Wells Fargo Settles With Department of Justice and SEC


Wells Fargo is once again making headlines as they have agreed to settle with the Securities and Exchange Commission and Department of Justice for their role in the latest financial scandal. Since 2015, Wells Fargo has been alleged in financial misconduct on nearly 20 separate occasions – even more when looking prior to 2015. This time, bank employees created fraudulent accounts to boost sales along with transferring customers’ money without their knowledge or consent. As a result, customers began to question why certain fees and accounts were appearing in their bank statements which ultimately came to light in 2016.  

After a number of investigations, Wells Fargo has settled to pay $500 million to the SEC for investors who were harmed during the 14-year-long scheme, as well as, a $3 billion fine to avoid criminal prosecutions from the Department of Justice (DOJ). Reports from the DOJ suggest that internal Wells Fargo senior officials were made aware of the actions taking place to inflate sales in 2002, but did not implement the appropriate measures to apprehend the wrongdoing which carried on from 2002-2016. The DOJ and Wells Fargo settled on a deferred prosecution, which grants amnesty to the bank so long as they cooperate with any further investigations into their misconduct. 

Michael D. Granston, the Deputy Assistant Attorney General for the Department of Justice’s Civil Division stated, “This settlement holds Wells Fargo accountable for tolerating fraudulent conduct that is remarkable both for its duration and scope, and for its blatant disregard of customer’s private information.” According to a DOJ press release on the agency’s findings, Wells Fargo knowingly and willingly sold financial products to consumers who may not have needed them in their account. On multiple occasions these products were sold without the customer’s knowledge and fake accounts were created to shift money around to reach sales quotas. 

Furthermore, customers were pressured into purchasing products that they did not need or want. Despite public commentary from the bank about putting the needs of the customer first, Wells Fargo employees and executives willingly committed unlawful acts by putting the interests of the bank ahead of their consumers.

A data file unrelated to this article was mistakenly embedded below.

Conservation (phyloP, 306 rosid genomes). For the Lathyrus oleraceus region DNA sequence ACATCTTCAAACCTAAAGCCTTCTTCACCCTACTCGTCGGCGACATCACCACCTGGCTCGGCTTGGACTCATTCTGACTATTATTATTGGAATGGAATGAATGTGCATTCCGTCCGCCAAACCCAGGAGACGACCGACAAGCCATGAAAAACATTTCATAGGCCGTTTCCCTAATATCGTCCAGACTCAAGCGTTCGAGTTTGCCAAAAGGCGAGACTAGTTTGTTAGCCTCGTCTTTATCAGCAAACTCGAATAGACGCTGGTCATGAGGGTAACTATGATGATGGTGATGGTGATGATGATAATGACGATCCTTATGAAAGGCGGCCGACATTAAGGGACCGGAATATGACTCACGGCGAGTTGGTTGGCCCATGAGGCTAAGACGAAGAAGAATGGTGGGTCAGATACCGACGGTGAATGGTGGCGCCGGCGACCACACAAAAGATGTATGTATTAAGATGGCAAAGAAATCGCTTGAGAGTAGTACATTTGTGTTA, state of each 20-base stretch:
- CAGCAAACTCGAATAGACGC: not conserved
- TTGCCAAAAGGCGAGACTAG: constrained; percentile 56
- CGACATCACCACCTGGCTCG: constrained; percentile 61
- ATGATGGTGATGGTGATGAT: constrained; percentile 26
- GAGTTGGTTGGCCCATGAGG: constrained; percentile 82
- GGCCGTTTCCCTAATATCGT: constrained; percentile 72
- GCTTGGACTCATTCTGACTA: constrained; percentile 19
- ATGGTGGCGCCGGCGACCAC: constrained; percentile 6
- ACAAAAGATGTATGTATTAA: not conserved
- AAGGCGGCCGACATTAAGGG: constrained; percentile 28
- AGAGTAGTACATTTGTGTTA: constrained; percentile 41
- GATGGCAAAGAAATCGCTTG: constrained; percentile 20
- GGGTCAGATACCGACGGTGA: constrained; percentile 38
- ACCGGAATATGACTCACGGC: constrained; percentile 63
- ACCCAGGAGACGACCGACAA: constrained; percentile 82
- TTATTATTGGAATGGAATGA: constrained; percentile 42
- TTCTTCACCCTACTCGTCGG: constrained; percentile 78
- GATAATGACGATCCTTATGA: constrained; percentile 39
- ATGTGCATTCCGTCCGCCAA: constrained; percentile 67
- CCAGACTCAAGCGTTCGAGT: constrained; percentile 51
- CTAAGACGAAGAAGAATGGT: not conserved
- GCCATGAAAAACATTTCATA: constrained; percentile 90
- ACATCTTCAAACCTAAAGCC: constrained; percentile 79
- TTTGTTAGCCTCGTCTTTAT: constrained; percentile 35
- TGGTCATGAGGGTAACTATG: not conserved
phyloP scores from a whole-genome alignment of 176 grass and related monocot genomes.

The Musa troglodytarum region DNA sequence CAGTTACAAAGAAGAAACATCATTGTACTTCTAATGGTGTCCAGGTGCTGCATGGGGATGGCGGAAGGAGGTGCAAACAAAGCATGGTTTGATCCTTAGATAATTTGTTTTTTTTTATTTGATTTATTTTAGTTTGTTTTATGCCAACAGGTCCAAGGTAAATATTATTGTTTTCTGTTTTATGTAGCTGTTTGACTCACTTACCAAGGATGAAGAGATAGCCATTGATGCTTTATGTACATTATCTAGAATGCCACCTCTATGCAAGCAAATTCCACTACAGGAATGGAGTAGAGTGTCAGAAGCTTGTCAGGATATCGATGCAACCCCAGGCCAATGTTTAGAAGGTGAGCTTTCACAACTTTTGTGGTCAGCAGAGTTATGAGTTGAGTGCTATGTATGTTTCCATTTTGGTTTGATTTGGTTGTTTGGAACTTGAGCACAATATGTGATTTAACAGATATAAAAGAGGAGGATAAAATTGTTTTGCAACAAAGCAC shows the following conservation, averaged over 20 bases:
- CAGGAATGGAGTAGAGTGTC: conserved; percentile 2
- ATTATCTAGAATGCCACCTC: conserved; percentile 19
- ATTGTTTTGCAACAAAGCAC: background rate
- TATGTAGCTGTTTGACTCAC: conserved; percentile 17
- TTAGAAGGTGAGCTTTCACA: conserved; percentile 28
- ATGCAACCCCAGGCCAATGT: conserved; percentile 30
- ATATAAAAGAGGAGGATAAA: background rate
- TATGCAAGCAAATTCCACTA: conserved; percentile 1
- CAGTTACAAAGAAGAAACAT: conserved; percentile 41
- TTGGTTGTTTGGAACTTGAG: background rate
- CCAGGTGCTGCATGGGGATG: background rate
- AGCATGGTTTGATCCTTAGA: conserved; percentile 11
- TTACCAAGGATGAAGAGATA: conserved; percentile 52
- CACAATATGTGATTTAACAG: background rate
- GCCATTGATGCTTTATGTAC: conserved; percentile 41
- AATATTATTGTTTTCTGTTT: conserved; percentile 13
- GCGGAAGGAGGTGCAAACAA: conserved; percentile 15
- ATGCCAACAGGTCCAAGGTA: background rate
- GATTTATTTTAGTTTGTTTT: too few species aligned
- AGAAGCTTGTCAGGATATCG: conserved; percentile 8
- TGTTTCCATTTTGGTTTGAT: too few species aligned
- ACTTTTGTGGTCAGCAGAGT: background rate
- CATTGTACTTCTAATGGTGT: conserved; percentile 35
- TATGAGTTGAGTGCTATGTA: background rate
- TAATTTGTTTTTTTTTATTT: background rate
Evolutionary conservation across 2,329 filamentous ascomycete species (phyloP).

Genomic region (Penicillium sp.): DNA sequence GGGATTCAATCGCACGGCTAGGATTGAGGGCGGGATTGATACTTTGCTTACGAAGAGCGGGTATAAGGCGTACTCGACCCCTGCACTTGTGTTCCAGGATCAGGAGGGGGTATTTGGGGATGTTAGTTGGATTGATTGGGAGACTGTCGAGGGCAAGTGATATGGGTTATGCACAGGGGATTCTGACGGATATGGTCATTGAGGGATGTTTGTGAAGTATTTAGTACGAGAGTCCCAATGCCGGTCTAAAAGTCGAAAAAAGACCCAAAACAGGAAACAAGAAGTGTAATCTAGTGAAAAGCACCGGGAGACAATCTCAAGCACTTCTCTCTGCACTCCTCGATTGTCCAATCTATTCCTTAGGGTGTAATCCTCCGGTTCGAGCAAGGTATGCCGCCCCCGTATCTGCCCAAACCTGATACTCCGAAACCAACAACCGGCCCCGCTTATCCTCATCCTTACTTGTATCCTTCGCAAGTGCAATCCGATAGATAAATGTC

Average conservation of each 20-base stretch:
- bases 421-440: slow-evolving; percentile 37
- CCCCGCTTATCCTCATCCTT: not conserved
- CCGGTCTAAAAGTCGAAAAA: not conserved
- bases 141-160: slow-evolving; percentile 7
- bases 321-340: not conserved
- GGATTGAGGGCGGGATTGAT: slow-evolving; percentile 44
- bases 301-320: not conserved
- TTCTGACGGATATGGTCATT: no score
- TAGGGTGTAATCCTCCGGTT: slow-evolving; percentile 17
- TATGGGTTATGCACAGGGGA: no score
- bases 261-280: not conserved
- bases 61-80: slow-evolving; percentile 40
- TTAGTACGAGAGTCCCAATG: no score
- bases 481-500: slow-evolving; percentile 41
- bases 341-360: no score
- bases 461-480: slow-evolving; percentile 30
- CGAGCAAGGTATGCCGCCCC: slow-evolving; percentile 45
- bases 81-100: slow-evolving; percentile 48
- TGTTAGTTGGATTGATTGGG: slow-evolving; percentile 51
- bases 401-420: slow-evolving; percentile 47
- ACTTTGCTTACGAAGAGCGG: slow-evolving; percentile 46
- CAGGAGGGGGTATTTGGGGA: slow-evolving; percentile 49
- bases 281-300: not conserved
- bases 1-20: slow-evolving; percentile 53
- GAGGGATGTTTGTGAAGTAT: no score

In a statement, Stephanie Avakian, Co-Director of the SEC’s Division of Enforcement said, “Wells Fargo repeatedly misled investors, including through a misleading performance metric, about what it claimed to be the cornerstone of its Community Bank business model and its ability to grow revenue and earnings.” Avakian’s statement comes at a time when misconduct by Wells Fargo and its subsidiaries seems routine. From 2009-2013, Wells Fargo Advisors improperly advised clients to sell and reinvest in Market-Linked Investments before the securities reached maturity. Doing so generated funds for the bank while depleting investors’ returns and as a result the SEC fined Wells Fargo $4 million in 2018. These events took place following the 2008 financial crisis, which Wells Fargo was also implicated in, for their role in the housing crisis by misrepresenting mortgages and issuing thousands of loans that would later default, ultimately harming consumers and investors. 

These are only a handful of the enforcements made against one of the largest banks in America. Other examples of misconduct include misrepresenting or failing to disclose information to investors, including unnecessary add-ons for consumers’ accounts like pet insurance, charging clients without their knowledge, discrimination suits, evicting and repossessing automobiles from active duty military members, and deceptivley hiding fees in small business owners’ accounts. 

Despite consistently violating different laws and regulations, Wells Fargo will not face criminal prosecutions from the Department of Justice. Including the $3.5 billion being paid by Wells Fargo in this case, the bank has paid billions of dollars in fines for their role in multiple scandals and fraudulent schemes that span more than 20 years. Multiple CEOs have resigned from their positions and senior officials have been complicit with the banks deceptive and unlawful practices, all while knowing what was taking place. If Wells Fargo can ever be able to rebuild their reputation as one of the largest banks in the United States it will take a considerable amount of work and effort to regain the confidence of the consumer.